• Tissue grafting to restore the gum line and cover exposed roots.
  • Root canal therapy, which is not normally performed to treat hypersensitivity but does eliminate it.4

These procedures come with risks and aren’t offered as first-line treatments for sensitive teeth. They should be considered as a last resort when non-invasive treatments fail.3,4

Talk to your dentist and share any concerns about your tooth sensitivity. They will ensure that all non-invasive options have been tried before considering more advanced ones. 


While tooth sensitivity to cold can result from poor oral hygiene, it can also be hard to prevent.1 Aging and genetic factors may play a role in gum recession and enamel wear.7,8

A lifetime of normal eating and oral hygiene may be enough to cause some sensitivity eventually.1

Maintaining a healthy and balanced diet and cleaning your teeth properly can help you achieve healthy teeth. This will reduce your risk and degree of sensitive tooth pain.1,3 


Teeth that are sensitive to cold temperatures can be bothersome to many people. Many factors can make your teeth sensitive. Learning about them can help reduce sensitivity and maintain healthy teeth.

Various remedies are available for sensitive teeth. If your sensitivity causes severe pain, talk to your dentist immediately.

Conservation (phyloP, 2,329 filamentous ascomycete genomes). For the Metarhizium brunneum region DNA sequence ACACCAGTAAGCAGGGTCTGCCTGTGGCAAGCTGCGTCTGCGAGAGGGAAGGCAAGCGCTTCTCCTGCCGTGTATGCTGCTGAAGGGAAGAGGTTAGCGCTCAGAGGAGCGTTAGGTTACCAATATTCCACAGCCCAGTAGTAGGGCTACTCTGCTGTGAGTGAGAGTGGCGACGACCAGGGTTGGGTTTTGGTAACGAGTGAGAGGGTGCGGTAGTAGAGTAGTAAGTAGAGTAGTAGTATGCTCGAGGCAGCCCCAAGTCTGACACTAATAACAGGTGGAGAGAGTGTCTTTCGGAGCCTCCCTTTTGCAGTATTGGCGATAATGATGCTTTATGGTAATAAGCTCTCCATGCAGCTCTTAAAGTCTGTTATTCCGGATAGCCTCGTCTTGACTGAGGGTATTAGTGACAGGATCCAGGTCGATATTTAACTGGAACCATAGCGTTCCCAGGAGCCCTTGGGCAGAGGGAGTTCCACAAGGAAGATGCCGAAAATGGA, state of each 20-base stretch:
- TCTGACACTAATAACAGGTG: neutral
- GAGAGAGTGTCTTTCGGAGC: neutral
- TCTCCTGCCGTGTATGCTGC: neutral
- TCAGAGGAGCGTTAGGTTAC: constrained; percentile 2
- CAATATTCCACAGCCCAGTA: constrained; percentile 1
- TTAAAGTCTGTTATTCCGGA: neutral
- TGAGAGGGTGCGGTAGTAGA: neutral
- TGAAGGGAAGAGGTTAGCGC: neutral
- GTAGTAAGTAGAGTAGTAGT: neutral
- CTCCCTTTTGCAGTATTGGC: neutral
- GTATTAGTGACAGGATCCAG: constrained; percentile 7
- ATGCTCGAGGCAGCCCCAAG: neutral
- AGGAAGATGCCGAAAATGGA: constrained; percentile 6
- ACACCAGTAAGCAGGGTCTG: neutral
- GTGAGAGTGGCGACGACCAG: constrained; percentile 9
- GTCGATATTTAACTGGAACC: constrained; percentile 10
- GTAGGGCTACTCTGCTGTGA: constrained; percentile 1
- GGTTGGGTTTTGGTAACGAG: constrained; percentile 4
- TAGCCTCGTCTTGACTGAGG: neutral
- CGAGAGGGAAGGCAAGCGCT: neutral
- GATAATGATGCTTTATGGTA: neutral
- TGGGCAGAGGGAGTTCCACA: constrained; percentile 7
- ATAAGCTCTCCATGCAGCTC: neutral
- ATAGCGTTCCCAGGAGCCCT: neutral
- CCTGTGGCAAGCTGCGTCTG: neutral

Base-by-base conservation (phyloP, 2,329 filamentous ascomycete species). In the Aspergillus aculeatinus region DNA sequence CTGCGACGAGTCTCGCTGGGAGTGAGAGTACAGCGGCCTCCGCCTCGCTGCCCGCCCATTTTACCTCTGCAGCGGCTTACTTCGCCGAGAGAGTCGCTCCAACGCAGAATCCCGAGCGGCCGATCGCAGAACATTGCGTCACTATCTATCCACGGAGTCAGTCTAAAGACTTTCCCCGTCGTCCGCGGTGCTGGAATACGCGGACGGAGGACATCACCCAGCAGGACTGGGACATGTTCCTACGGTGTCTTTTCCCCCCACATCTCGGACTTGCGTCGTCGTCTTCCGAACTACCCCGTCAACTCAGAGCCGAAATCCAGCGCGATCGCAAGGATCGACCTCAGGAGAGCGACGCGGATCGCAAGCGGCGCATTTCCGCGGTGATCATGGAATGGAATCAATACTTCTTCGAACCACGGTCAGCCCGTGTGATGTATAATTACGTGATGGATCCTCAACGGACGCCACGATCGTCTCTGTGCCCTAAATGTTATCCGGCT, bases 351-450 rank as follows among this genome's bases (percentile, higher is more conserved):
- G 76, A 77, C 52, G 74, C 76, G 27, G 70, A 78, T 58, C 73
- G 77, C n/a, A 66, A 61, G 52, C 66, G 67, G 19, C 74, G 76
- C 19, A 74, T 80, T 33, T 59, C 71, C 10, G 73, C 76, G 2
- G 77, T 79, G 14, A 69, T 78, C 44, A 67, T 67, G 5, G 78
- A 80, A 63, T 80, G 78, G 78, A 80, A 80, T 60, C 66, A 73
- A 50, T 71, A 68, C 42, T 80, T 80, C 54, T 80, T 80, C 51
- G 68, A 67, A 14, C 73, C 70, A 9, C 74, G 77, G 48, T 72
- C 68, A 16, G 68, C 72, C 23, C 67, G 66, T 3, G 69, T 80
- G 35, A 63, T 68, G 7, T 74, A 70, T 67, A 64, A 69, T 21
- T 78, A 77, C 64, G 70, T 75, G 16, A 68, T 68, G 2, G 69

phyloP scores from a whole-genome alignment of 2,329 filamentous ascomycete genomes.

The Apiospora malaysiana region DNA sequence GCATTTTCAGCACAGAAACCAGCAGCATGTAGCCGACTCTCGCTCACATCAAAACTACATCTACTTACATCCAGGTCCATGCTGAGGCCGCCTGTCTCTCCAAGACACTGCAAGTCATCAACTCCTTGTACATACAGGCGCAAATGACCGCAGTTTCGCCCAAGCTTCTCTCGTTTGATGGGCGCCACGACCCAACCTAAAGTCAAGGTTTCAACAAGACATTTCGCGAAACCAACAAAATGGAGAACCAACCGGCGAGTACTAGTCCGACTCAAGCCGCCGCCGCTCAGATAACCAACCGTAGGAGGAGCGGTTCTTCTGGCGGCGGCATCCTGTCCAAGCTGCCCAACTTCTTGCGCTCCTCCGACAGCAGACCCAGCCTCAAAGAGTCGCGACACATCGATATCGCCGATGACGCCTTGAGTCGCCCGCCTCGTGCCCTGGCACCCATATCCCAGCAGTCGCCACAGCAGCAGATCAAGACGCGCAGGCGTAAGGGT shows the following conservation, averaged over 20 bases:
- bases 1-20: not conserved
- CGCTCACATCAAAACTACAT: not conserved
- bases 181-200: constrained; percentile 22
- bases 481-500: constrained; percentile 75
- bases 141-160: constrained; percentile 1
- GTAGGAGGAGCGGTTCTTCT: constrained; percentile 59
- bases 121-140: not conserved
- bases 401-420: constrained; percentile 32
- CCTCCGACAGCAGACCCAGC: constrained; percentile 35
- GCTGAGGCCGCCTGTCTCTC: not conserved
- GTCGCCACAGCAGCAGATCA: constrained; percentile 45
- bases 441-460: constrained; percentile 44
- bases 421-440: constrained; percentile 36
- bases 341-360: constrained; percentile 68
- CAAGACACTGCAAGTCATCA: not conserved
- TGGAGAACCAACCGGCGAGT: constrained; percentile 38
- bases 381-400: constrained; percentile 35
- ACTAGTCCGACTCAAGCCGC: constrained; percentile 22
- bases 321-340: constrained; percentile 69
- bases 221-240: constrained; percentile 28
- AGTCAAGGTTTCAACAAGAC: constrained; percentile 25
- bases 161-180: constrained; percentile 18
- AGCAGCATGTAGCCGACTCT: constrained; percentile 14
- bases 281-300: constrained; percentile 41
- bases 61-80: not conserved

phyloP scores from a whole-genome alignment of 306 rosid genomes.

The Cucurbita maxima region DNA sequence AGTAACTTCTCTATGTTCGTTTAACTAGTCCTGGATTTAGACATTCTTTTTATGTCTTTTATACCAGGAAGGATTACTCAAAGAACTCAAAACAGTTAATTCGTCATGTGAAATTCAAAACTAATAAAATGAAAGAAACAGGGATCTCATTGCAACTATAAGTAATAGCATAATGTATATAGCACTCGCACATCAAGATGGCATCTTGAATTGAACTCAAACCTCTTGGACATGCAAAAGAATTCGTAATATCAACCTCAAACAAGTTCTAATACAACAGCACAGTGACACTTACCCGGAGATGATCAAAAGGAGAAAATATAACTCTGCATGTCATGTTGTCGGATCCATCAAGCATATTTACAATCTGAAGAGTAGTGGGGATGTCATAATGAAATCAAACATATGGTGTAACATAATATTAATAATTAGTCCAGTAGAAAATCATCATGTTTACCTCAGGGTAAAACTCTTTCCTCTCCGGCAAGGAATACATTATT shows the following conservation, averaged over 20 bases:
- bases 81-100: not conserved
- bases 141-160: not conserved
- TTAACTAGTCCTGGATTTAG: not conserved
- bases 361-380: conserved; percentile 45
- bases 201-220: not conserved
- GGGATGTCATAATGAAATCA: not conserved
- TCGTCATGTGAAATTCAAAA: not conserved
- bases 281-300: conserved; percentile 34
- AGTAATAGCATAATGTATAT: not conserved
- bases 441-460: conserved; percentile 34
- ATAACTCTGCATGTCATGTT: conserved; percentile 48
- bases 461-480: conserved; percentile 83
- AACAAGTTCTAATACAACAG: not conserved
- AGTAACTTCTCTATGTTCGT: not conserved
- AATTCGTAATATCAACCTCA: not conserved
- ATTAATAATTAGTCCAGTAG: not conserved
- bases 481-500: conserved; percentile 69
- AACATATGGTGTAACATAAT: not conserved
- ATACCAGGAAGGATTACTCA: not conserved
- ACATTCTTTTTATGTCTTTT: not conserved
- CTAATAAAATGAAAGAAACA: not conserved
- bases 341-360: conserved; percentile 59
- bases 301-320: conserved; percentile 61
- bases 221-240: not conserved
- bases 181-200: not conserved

Last updated on February 9, 2024
8 Sources Cited
Last updated on February 9, 2024
All NewMouth content is medically reviewed and fact-checked by a licensed dentist or orthodontist to ensure the information is factual, current, and relevant.

We have strict sourcing guidelines and only cite from current scientific research, such as scholarly articles, dentistry textbooks, government agencies, and medical journals. This also includes information provided by the American Dental Association (ADA), the American Association of Orthodontics (AAO), and the American Academy of Pediatrics (AAP).
  1. Markowitz K. “A new treatment alternative for sensitive teeth: A desensitizing oral rinse.” Journal of Dentistry, 2013. 
  2. Haneet RK and Vandana LK. “Prevalence of dentinal hypersensitivity and study of associated factors: a cross-sectional study based on the general dental population of Davangere, Karnataka, India.” International Dental Journal, 2016.
  3. Davari, et al. “Dentin hypersensitivity: etiology, diagnosis and treatment; a literature review.” Journal of dentistry, 2013.
  4. Clark D and Levin L. “Non-surgical management of tooth hypersensitivity.” International Dental Journal, 2016.
  5. Blaizot, et al. “Prevalence of sensitive teeth and associated factors: a multicentre, cross-sectional questionnaire survey in France.” BMC Oral Health, 2020.
  6. Miglani et al. “Dentin hypersensitivity: Recent trends in management.” Journal of conservative dentistry : JCD, 2010.
  7. Jati, et al. “Gingival recession: its causes and types, and the importance of orthodontic treatment.” Dental press journal of orthodontics, 2016.
  8. Daubert et al. “Human enamel thickness and ENAM polymorphism.” International journal of oral science, 2016.